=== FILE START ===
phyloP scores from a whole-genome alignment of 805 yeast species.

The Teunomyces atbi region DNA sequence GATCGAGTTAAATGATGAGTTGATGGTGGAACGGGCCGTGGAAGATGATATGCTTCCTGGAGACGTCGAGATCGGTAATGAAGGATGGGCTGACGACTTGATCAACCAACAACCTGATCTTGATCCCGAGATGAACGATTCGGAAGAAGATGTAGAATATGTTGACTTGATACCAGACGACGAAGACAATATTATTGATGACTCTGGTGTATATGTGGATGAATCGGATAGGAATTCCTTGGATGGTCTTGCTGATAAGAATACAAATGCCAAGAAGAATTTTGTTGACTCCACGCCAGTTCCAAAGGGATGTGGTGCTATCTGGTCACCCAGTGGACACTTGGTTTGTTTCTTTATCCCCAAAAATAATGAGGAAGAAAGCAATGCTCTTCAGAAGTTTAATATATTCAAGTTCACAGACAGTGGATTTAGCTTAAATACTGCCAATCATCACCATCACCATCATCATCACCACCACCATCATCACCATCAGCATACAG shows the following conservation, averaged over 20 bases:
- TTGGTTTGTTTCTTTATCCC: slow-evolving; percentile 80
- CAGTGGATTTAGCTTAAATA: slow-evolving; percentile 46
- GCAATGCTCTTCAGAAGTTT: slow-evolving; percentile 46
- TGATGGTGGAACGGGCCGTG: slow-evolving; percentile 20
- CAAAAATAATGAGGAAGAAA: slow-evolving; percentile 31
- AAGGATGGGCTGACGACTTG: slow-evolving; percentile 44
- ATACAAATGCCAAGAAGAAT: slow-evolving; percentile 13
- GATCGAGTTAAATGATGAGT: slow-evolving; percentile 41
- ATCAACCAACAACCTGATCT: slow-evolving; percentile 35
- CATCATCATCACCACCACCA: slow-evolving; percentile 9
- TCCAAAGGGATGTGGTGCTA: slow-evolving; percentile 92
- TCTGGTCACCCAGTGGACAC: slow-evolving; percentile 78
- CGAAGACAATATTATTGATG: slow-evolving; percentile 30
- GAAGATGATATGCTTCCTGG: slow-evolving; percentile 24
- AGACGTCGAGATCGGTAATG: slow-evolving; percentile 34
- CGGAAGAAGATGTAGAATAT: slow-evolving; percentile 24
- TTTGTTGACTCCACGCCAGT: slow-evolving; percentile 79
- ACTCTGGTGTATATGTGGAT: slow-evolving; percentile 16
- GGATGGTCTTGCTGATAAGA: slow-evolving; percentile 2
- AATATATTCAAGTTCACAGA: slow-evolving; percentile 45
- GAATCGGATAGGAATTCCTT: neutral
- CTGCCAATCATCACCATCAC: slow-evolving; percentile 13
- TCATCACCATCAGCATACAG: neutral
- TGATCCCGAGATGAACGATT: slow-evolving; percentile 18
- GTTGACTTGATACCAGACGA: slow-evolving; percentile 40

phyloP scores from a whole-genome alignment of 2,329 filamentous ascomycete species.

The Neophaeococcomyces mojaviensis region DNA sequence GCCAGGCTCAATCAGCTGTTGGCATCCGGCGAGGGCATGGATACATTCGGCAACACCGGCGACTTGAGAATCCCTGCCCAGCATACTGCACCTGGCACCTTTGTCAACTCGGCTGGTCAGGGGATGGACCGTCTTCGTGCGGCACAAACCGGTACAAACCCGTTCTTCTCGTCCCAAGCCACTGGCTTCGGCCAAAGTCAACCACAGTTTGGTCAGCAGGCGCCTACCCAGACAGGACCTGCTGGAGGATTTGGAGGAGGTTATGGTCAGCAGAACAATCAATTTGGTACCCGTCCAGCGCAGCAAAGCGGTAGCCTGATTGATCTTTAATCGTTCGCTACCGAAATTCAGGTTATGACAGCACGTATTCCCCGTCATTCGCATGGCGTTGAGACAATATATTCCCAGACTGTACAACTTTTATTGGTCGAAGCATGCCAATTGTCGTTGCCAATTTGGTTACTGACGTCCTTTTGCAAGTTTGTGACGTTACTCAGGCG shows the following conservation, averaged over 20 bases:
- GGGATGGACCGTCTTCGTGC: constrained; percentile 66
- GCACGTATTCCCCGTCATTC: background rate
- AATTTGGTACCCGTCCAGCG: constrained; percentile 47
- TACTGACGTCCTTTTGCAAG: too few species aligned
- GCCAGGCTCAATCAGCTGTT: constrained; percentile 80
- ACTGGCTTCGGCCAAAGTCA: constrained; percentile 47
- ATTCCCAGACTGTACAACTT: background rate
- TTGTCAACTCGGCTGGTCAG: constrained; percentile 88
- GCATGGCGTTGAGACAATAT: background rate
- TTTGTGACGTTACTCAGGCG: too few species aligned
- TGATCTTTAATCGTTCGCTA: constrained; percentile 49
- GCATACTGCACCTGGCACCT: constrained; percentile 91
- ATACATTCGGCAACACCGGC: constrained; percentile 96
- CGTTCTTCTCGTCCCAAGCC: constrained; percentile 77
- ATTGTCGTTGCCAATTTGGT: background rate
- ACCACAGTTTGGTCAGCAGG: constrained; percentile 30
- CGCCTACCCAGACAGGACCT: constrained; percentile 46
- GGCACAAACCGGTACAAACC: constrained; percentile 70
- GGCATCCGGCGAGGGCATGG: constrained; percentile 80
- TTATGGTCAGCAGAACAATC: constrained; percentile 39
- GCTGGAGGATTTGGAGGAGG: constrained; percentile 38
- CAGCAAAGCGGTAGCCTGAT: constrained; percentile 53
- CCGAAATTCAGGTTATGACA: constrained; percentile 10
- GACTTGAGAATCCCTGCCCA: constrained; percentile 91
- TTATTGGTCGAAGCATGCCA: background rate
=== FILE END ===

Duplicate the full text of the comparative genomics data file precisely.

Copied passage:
phyloP scores from a whole-genome alignment of 805 yeast species.

The Teunomyces atbi region DNA sequence GATCGAGTTAAATGATGAGTTGATGGTGGAACGGGCCGTGGAAGATGATATGCTTCCTGGAGACGTCGAGATCGGTAATGAAGGATGGGCTGACGACTTGATCAACCAACAACCTGATCTTGATCCCGAGATGAACGATTCGGAAGAAGATGTAGAATATGTTGACTTGATACCAGACGACGAAGACAATATTATTGATGACTCTGGTGTATATGTGGATGAATCGGATAGGAATTCCTTGGATGGTCTTGCTGATAAGAATACAAATGCCAAGAAGAATTTTGTTGACTCCACGCCAGTTCCAAAGGGATGTGGTGCTATCTGGTCACCCAGTGGACACTTGGTTTGTTTCTTTATCCCCAAAAATAATGAGGAAGAAAGCAATGCTCTTCAGAAGTTTAATATATTCAAGTTCACAGACAGTGGATTTAGCTTAAATACTGCCAATCATCACCATCACCATCATCATCACCACCACCATCATCACCATCAGCATACAG shows the following conservation, averaged over 20 bases:
- TTGGTTTGTTTCTTTATCCC: slow-evolving; percentile 80
- CAGTGGATTTAGCTTAAATA: slow-evolving; percentile 46
- GCAATGCTCTTCAGAAGTTT: slow-evolving; percentile 46
- TGATGGTGGAACGGGCCGTG: slow-evolving; percentile 20
- CAAAAATAATGAGGAAGAAA: slow-evolving; percentile 31
- AAGGATGGGCTGACGACTTG: slow-evolving; percentile 44
- ATACAAATGCCAAGAAGAAT: slow-evolving; percentile 13
- GATCGAGTTAAATGATGAGT: slow-evolving; percentile 41
- ATCAACCAACAACCTGATCT: slow-evolving; percentile 35
- CATCATCATCACCACCACCA: slow-evolving; percentile 9
- TCCAAAGGGATGTGGTGCTA: slow-evolving; percentile 92
- TCTGGTCACCCAGTGGACAC: slow-evolving; percentile 78
- CGAAGACAATATTATTGATG: slow-evolving; percentile 30
- GAAGATGATATGCTTCCTGG: slow-evolving; percentile 24
- AGACGTCGAGATCGGTAATG: slow-evolving; percentile 34
- CGGAAGAAGATGTAGAATAT: slow-evolving; percentile 24
- TTTGTTGACTCCACGCCAGT: slow-evolving; percentile 79
- ACTCTGGTGTATATGTGGAT: slow-evolving; percentile 16
- GGATGGTCTTGCTGATAAGA: slow-evolving; percentile 2
- AATATATTCAAGTTCACAGA: slow-evolving; percentile 45
- GAATCGGATAGGAATTCCTT: neutral
- CTGCCAATCATCACCATCAC: slow-evolving; percentile 13
- TCATCACCATCAGCATACAG: neutral
- TGATCCCGAGATGAACGATT: slow-evolving; percentile 18
- GTTGACTTGATACCAGACGA: slow-evolving; percentile 40

phyloP scores from a whole-genome alignment of 2,329 filamentous ascomycete species.

The Neophaeococcomyces mojaviensis region DNA sequence GCCAGGCTCAATCAGCTGTTGGCATCCGGCGAGGGCATGGATACATTCGGCAACACCGGCGACTTGAGAATCCCTGCCCAGCATACTGCACCTGGCACCTTTGTCAACTCGGCTGGTCAGGGGATGGACCGTCTTCGTGCGGCACAAACCGGTACAAACCCGTTCTTCTCGTCCCAAGCCACTGGCTTCGGCCAAAGTCAACCACAGTTTGGTCAGCAGGCGCCTACCCAGACAGGACCTGCTGGAGGATTTGGAGGAGGTTATGGTCAGCAGAACAATCAATTTGGTACCCGTCCAGCGCAGCAAAGCGGTAGCCTGATTGATCTTTAATCGTTCGCTACCGAAATTCAGGTTATGACAGCACGTATTCCCCGTCATTCGCATGGCGTTGAGACAATATATTCCCAGACTGTACAACTTTTATTGGTCGAAGCATGCCAATTGTCGTTGCCAATTTGGTTACTGACGTCCTTTTGCAAGTTTGTGACGTTACTCAGGCG shows the following conservation, averaged over 20 bases:
- GGGATGGACCGTCTTCGTGC: constrained; percentile 66
- GCACGTATTCCCCGTCATTC: background rate
- AATTTGGTACCCGTCCAGCG: constrained; percentile 47
- TACTGACGTCCTTTTGCAAG: too few species aligned
- GCCAGGCTCAATCAGCTGTT: constrained; percentile 80
- ACTGGCTTCGGCCAAAGTCA: constrained; percentile 47
- ATTCCCAGACTGTACAACTT: background rate
- TTGTCAACTCGGCTGGTCAG: constrained; percentile 88
- GCATGGCGTTGAGACAATAT: background rate
- TTTGTGACGTTACTCAGGCG: too few species aligned
- TGATCTTTAATCGTTCGCTA: constrained; percentile 49
- GCATACTGCACCTGGCACCT: constrained; percentile 91
- ATACATTCGGCAACACCGGC: constrained; percentile 96
- CGTTCTTCTCGTCCCAAGCC: constrained; percentile 77
- ATTGTCGTTGCCAATTTGGT: background rate
- ACCACAGTTTGGTCAGCAGG: constrained; percentile 30
- CGCCTACCCAGACAGGACCT: constrained; percentile 46
- GGCACAAACCGGTACAAACC: constrained; percentile 70
- GGCATCCGGCGAGGGCATGG: constrained; percentile 80
- TTATGGTCAGCAGAACAATC: constrained; percentile 39
- GCTGGAGGATTTGGAGGAGG: constrained; percentile 38
- CAGCAAAGCGGTAGCCTGAT: constrained; percentile 53
- CCGAAATTCAGGTTATGACA: constrained; percentile 10
- GACTTGAGAATCCCTGCCCA: constrained; percentile 91
- TTATTGGTCGAAGCATGCCA: background rate